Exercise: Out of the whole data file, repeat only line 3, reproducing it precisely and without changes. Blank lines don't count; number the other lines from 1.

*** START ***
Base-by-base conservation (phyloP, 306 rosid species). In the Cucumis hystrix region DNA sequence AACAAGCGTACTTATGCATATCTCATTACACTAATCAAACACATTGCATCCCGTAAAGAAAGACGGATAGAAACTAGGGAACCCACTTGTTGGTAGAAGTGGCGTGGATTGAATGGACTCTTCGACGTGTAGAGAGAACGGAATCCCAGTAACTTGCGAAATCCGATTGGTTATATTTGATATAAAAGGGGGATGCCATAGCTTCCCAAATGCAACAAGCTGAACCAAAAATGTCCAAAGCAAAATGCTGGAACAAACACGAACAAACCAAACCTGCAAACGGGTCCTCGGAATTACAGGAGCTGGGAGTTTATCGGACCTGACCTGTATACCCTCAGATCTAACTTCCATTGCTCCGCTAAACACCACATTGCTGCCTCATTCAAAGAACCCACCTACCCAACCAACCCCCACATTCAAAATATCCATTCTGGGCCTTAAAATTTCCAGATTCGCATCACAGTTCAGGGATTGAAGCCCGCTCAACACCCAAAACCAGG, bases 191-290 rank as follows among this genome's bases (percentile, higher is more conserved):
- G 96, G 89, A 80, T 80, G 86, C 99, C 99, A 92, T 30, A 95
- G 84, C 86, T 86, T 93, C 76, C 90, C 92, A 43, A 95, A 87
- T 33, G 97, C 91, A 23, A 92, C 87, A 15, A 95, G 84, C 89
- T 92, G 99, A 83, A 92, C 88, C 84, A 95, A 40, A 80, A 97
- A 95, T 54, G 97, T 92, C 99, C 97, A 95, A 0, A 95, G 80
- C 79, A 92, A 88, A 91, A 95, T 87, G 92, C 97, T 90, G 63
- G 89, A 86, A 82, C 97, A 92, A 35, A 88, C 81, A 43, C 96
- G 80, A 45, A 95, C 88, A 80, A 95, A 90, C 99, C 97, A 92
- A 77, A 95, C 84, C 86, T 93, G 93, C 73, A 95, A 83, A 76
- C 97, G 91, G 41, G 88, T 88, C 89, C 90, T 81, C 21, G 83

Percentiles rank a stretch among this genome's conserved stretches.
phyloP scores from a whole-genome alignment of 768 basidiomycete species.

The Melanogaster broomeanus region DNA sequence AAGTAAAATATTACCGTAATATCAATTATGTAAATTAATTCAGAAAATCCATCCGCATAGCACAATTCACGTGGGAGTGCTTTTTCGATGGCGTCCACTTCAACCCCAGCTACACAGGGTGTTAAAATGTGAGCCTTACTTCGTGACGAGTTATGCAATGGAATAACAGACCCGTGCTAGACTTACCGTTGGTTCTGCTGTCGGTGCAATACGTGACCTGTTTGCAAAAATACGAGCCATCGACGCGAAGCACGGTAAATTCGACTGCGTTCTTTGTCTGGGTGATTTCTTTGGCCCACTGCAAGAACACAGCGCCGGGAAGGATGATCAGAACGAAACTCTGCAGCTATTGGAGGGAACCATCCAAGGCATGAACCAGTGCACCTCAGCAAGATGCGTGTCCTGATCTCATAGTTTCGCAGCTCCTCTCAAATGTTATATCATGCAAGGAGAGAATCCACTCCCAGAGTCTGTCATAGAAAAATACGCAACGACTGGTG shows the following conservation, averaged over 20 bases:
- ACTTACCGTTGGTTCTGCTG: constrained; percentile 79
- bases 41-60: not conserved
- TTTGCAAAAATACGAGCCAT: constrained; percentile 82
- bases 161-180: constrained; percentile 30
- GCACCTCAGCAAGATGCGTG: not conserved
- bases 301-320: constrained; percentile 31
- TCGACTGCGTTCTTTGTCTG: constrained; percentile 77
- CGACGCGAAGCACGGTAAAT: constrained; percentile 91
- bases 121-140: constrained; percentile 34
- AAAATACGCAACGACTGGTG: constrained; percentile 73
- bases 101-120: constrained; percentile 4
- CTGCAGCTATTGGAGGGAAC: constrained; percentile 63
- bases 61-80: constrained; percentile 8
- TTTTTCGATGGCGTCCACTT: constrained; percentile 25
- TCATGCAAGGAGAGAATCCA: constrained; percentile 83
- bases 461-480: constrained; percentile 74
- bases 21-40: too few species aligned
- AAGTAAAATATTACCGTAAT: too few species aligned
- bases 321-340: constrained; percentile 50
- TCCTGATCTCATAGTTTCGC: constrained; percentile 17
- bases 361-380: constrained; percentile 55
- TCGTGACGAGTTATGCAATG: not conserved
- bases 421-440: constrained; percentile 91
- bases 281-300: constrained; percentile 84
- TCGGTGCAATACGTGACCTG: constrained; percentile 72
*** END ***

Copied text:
- G 84, C 86, T 86, T 93, C 76, C 90, C 92, A 43, A 95, A 87